But if no such person appears, A is stuck — or is he? Not quite. He is likely to find that there are several (less good-hearted) strangers who are willing to rent a donkey (truck) to him. As with lending, A is required to return the item in good order when he is done with it, but unlike lending, he is also expected to pay a usage charge — rent — for the time he is using it. This is an unremarkable transaction, made every day in every society that actually has something that could be called an “economy”, and no religion other than, perhaps, Marxism finds anything untoward about it on the part of either party. Indeed, at various times and places religious authorities have been notable, and sometimes notably rapacious, landlords, all the while decrying “usury”.
A is willing to pay rent because he gains some advantage by using the item, that is, he profits by it. But suppose the profit anticipated is large. A might very well come out at the end of the transaction with enough resources to buy a donkey (truck). If so, everyone is pleased. A’s customers have the goods they wanted, the owner gets his donkey back, and A has a new asset.
In that case, A might well decide to short-circuit the process somewhat. He goes to banker B and borrows the price of the donkey. He then goes to another (even less good-hearted) stranger, pays for the donkey, and uses it for the purpose intended, then returns the money to B, who wants a premium — “interest” — over and above the amount “borrowed”. Usury!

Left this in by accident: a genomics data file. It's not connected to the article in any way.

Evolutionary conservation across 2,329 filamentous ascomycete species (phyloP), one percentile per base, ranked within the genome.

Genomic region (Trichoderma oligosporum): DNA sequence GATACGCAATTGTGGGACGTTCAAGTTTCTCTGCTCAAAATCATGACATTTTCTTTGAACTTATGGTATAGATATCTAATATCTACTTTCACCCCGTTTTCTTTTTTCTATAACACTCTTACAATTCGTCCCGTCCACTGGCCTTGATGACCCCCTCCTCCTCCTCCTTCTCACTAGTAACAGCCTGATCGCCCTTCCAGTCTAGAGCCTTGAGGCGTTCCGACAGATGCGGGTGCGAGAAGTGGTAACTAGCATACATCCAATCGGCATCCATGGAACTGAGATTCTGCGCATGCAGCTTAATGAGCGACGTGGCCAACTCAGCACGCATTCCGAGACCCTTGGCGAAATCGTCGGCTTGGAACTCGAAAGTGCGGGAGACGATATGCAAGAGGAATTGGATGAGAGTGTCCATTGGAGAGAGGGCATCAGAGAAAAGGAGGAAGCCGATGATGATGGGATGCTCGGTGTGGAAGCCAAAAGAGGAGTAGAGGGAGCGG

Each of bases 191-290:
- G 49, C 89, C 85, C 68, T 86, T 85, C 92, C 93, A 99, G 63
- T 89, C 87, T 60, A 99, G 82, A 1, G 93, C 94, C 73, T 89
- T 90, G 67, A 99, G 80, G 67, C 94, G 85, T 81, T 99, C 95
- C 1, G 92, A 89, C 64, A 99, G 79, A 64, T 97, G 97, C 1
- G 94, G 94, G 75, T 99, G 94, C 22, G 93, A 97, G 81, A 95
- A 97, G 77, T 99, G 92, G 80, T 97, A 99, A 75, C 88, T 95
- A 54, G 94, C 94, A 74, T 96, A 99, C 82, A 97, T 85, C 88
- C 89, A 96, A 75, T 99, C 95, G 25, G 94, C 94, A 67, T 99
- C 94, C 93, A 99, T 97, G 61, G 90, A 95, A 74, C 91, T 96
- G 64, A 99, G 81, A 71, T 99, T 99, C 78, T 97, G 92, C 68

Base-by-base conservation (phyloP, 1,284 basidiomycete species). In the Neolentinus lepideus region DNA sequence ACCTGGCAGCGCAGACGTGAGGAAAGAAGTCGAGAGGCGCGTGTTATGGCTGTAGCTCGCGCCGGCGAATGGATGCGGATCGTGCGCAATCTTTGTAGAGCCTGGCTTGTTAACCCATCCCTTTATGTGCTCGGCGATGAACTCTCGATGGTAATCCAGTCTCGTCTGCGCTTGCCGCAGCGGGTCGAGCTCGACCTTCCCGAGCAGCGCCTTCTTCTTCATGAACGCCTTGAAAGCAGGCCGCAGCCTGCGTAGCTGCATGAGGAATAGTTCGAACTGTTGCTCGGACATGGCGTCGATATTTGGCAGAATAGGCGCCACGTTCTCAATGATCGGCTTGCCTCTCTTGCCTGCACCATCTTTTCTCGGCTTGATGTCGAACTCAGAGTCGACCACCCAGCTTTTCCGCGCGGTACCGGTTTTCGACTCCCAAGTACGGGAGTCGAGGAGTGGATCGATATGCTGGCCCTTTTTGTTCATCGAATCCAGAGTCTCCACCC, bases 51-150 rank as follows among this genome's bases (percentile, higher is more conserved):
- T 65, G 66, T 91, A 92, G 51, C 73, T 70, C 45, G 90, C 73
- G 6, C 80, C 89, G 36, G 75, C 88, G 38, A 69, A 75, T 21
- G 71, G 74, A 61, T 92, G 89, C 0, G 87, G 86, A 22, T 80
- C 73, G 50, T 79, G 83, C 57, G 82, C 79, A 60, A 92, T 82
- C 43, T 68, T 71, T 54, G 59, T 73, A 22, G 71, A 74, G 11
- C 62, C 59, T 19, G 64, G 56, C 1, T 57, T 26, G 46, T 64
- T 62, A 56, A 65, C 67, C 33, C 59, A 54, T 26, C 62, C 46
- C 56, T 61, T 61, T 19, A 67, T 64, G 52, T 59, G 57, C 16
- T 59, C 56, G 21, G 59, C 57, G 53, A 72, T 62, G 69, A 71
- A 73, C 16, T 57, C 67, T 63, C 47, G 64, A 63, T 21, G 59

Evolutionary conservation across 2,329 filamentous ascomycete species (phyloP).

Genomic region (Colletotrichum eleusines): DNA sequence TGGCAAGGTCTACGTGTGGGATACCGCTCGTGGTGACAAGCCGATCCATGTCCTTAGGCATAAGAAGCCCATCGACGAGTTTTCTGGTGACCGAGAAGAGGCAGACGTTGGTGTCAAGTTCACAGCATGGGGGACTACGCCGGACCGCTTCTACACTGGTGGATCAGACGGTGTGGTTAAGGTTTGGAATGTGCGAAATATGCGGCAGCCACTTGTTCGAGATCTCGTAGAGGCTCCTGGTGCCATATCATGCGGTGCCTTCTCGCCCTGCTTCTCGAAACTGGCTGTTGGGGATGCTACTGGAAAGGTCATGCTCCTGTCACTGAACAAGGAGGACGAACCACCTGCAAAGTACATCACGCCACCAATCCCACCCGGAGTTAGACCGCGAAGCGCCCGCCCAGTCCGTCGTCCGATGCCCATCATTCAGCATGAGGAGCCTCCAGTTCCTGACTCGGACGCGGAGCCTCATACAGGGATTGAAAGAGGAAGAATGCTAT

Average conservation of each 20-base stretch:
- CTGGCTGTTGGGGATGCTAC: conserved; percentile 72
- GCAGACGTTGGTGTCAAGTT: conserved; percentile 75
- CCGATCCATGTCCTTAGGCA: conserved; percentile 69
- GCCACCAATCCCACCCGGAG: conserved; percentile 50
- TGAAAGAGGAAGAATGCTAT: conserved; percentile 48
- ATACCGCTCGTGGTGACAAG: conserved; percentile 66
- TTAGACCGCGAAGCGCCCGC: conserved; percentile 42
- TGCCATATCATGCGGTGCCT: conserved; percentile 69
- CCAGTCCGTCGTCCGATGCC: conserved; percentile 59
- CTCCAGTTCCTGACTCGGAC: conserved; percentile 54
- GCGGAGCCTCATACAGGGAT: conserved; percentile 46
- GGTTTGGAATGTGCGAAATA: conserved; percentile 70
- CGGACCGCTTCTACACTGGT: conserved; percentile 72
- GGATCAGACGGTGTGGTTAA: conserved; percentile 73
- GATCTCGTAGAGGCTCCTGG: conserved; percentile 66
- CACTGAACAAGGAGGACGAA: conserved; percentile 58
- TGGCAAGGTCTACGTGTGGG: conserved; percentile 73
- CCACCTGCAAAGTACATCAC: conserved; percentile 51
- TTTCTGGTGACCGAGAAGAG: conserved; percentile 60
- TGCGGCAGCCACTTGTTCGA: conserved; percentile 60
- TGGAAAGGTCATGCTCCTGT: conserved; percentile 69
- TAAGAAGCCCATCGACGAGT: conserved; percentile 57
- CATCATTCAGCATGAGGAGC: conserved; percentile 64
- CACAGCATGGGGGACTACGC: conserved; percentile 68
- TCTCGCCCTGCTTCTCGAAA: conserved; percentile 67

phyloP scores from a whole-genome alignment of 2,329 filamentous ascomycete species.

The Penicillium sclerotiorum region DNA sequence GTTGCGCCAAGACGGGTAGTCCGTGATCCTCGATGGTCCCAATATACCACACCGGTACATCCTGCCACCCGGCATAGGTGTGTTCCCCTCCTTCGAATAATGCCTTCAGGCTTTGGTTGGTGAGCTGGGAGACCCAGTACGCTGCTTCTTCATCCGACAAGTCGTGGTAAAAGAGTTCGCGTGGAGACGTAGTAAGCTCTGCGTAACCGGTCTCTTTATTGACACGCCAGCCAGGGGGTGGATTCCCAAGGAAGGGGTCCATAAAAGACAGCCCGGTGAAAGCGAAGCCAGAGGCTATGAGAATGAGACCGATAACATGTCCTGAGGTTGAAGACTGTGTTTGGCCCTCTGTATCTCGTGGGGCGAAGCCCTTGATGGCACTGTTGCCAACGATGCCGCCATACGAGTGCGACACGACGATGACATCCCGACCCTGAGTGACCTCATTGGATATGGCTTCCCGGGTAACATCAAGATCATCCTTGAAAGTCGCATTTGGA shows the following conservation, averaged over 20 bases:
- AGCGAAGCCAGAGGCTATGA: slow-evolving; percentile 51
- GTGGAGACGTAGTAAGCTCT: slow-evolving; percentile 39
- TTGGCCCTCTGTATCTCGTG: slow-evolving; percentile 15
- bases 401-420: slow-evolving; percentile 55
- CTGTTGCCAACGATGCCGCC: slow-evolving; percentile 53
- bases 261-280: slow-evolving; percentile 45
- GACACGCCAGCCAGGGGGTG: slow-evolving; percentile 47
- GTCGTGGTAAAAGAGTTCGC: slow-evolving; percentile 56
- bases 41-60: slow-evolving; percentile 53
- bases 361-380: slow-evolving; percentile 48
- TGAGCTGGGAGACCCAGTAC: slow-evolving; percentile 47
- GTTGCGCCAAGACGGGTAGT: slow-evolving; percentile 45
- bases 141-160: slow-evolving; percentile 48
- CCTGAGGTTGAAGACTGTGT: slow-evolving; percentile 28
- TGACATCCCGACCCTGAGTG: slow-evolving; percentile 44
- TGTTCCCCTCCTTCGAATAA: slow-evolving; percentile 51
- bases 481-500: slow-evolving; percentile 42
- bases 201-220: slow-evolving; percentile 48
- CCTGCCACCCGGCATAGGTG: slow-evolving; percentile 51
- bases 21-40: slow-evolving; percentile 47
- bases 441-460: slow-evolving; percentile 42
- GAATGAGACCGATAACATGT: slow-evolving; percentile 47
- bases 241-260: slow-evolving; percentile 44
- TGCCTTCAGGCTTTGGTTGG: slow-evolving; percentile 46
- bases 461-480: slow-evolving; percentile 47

But, in fact, the banker didn’t lend anything at all. He rented funds out, and expects to be paid for their use, just as the donkey’s owner wanted to be paid for the use of his animal. In either case, the rented item must be returned in good order at the end of the time of usage; in either case, the usage incurs a charge. Calling one payment “rent” and the other “interest” obscures the reality. A wishes the use of a valuable item for a short period, and is required to pay for that use.
The Bank of America doesn’t lend money. They rent money out to people who want to use it for purposes of their own.